Sic Alps, formed in San Francisco in 2004 by guitarist Mike Donovan and drummer Matthew Hartman,
spent four years releasing only lo-fi singles and EPs, later compiled on
A Long Way Around To A Shortcut (Animal Disguise, 2008 - Drag City, 2010)
except for their first single Semi Streets (2004), an acid pow-wow dance
The B-side of that single contains
the distorted ballad Brill Building,
and two pieces of musique concrete
(Social Strats and And What Came Next).
The guitar was detuned garage-style on purpose.
The EP Teenage Alps (2006) indulged in the hailstorm of distortion of
When You Tell It, in the half-baked melody of
Texas, in the new noise maelstrom C'mon Pup and in the
nonsensical collage of Untitled.
The EP The Soft Tour In Rough Form (2006) delivered another litany
wrapped in sound effects (Arthur Machen), a sleepy singalong
(Making Plans), the percussive Speeds and the lysergic lullaby
The single Strawberry Guillotine (2007), a pre-shoegaze lament over
wild guitar distortion, was backed with the grating noise of RATROQ
and the martial ditty The Drake.
The more "musical" EP Description Of The Harbor (2007) contains an obscure
cover of The Strapping Fieldhands' Description of the Harbor and
the cabaret-tish Love Is Strange.
A few songs evoke (notably Who Has Time to Protest?) the tambourine-driven street chants of David Peel.
The "band" excels at mimicking the upbeat sloppy garage-rock of the 1960s, like in A Story Over There and especially Message From the Law, falling halfway between the Velvet Underground and the Animals.
Despite the amateurish approach, they are masters at combining archetypes of classic rock, like the Rolling Stones-ian riff and the Lou Reed-ian inflection of Bells.
An even more creative strand of psychedelic dementia surfaced on
Pleasures And Treasures (Animal Disguise, 2006),
featuring Bianca Sparta of Erase Errata and
containing their first single Semi-Streets.
The spaced-out and noisy chant Battle Of Breton Woods,
the grotesquely deformed jingle Down Comes The Perm,
the cacophonous Syd Barrett-ian blues I Know Where Madness Goes
are appetizers for the gloriously incoherent anthem I Am Grass, worthy
of the classics of the 1960s, and for the final bacchanal of Stories.
The cosmic vignette E.R.Q., reminiscent of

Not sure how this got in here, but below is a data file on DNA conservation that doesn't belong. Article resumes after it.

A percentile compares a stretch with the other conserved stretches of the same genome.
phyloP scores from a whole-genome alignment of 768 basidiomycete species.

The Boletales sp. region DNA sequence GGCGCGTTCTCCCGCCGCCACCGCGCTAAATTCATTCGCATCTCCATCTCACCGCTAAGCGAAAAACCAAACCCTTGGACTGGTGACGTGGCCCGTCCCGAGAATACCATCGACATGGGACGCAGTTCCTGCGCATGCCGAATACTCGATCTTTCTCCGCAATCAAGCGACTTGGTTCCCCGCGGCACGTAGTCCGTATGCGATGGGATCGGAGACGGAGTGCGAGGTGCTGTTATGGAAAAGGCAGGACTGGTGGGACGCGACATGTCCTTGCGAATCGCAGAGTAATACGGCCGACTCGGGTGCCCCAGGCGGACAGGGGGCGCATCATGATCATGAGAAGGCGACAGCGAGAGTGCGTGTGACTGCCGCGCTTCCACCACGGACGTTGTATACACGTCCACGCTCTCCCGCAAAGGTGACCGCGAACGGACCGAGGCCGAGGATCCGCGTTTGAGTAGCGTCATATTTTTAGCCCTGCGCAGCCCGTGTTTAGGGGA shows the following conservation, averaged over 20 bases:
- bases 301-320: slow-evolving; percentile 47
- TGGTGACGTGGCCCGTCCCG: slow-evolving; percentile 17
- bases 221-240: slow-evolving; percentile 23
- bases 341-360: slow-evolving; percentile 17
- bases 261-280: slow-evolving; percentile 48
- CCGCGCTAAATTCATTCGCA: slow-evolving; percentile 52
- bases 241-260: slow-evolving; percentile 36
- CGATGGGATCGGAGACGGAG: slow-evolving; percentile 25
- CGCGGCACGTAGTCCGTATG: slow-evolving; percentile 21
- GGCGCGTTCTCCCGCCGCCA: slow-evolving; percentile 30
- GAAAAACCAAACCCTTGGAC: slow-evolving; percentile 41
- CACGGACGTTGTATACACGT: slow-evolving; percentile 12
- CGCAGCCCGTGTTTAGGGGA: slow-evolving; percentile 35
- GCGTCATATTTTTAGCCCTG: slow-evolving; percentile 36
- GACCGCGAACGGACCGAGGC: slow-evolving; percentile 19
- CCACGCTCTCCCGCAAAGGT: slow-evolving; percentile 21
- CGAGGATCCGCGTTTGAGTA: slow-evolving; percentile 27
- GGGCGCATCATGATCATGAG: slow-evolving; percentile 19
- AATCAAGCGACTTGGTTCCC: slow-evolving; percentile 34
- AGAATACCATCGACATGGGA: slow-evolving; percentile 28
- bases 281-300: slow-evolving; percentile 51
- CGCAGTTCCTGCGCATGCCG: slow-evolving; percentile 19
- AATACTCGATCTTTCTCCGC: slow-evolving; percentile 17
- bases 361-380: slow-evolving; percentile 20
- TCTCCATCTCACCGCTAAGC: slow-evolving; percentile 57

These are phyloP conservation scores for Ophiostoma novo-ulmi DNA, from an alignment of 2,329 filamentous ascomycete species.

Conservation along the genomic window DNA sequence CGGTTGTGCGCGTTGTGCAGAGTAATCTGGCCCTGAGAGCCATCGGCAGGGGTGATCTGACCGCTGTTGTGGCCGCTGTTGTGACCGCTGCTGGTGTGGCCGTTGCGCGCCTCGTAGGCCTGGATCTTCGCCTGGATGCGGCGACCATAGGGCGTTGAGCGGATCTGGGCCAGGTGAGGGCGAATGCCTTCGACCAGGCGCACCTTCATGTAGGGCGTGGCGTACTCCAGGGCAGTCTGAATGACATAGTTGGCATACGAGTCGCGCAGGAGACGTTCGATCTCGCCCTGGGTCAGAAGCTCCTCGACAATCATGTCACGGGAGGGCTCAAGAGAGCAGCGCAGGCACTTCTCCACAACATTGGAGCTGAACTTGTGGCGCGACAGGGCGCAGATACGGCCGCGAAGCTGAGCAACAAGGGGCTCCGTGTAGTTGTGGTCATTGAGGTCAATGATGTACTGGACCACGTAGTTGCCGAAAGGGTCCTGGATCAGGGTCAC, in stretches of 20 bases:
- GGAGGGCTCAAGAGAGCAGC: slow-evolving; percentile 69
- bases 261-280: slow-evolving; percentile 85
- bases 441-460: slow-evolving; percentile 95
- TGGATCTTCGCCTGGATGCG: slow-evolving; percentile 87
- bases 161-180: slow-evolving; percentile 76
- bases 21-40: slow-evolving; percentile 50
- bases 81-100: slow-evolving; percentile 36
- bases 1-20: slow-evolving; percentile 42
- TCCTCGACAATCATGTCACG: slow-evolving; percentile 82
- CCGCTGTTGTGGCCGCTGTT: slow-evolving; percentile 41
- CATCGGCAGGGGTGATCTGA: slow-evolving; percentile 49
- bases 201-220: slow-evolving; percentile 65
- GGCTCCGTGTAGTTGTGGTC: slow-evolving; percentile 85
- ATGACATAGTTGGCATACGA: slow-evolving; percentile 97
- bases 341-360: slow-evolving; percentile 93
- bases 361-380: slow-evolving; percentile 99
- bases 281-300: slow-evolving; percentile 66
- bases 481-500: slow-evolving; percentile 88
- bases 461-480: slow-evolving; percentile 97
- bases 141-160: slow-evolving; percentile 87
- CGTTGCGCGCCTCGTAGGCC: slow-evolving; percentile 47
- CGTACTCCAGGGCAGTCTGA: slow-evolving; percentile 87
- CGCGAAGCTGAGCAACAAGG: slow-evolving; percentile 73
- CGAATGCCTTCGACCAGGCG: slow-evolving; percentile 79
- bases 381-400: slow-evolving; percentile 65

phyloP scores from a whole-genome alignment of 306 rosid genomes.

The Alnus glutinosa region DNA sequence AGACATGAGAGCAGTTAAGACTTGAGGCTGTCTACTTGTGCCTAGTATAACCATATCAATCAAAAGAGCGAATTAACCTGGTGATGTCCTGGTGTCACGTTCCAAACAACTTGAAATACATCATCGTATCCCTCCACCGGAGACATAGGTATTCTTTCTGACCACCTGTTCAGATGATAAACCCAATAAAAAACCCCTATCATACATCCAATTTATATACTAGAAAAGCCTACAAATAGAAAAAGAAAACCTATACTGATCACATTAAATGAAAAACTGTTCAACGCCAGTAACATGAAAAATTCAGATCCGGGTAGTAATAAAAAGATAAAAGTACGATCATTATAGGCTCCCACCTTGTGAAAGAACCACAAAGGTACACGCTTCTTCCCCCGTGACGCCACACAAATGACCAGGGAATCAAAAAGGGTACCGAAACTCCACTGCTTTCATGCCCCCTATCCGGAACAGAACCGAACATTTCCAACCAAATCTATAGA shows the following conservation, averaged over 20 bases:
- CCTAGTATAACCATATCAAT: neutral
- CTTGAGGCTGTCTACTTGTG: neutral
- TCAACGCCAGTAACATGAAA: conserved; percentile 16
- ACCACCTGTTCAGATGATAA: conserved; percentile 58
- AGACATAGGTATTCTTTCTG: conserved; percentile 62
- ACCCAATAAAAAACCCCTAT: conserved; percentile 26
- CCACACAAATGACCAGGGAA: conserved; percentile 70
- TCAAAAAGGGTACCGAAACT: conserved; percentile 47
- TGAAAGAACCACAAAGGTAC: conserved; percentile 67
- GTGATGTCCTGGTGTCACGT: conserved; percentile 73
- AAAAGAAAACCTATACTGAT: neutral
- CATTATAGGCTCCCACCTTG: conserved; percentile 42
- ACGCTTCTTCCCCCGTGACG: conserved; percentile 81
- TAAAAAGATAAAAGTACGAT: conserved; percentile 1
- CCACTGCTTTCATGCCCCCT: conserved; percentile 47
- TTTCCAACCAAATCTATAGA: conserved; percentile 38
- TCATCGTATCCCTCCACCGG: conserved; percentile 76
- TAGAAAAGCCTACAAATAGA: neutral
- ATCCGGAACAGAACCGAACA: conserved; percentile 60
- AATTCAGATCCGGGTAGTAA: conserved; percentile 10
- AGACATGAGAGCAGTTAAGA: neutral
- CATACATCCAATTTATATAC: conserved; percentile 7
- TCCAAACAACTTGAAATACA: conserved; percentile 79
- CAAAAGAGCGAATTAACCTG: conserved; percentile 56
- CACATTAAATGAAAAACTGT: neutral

early Pink Floyd,
and Surgeon And The Slave, which is the most linear melody on the album,
reveal a friendlier side.
The noisy fits of the early singles are reenacted in the industrial march of Caro and in the putrid miasma of Morning Waltz.
U.S. EZ (Siltbreeze, 2008) is a much more conventional album compared
with the singles, EPs and the first album. Both the production and the
performance are almost professional. The dirty analog feeling is mostly gone.
Unfortunately, the creative exuberance has been greatly tamed too.
Songs such as Massive Place and Bathman have lost the insane bite that made the duo great.
For the first time one of their recordings contains (slow) songs that are plain
boring (including the longest of them all, Everywhere There).
Sing Song Waitress harks back to the Everly Brothers of the 1950s instead of the punks of the 1960s.
The noisy interludes Put The Puss To Bed and
N##JJ sound simply inept, the way
the Beatles sounded when they tried to be experimental.
Not surprisingly, the melodic Gelly Roll Gum Drop evokes precisely the
age of silly Merseybeat ditties.
Co/Ca (For P.A.)
Bric Jaz (Reprise)
Quai Des Orf‚vres
They seemed poised to join the ranks of lo-fi pop a` la
Guided By Voices (not a compliment).
The single L Mansion (Slumberland, 2009) seems to open a more radio-friendly phase.
After the vertical decline of U.S. EZ, the duo crafted an ambitious
Napa Aslyum (Drag City, 2010), packing 22 songs in just 47 minutes.
The album is still littered with tedious litanies like Jolly
but a bit of Barrett-ian madness is recovered for Eat Happy and
Do You Want To Give $$?,
while the slow-burning blues Ranger and the distorted elegy
Occult Display lay the foundations for the virulent, mean, jagged
garage-rock of The First White Man To Touch California.
The attempt to sound more accessible is still visible, but
at least the melodic songs are indeed catchy
(notably Cement Surfboard).
And there is one piece that is a good match for the creative devastation of
Pleasures And Treasures: Trip Train.
The album could have been trimmed down to a (fabulous) six-song EP. As it is,
it is weighed down by too much fluff.
How Does Vedley Gather? (Drag City, 2012) and
Pangea Globe (Drag City, 2012)
were further demonstrations of Donovan's
deconstructed folk-pop muzak.
Inevitably, what came after that was a rapid conversion to the methods and
sounds of mainstream rock music on Sic Alps (Drag City, 2012),
a collection of mellow, sleepy, polished, retro, harmless background music.
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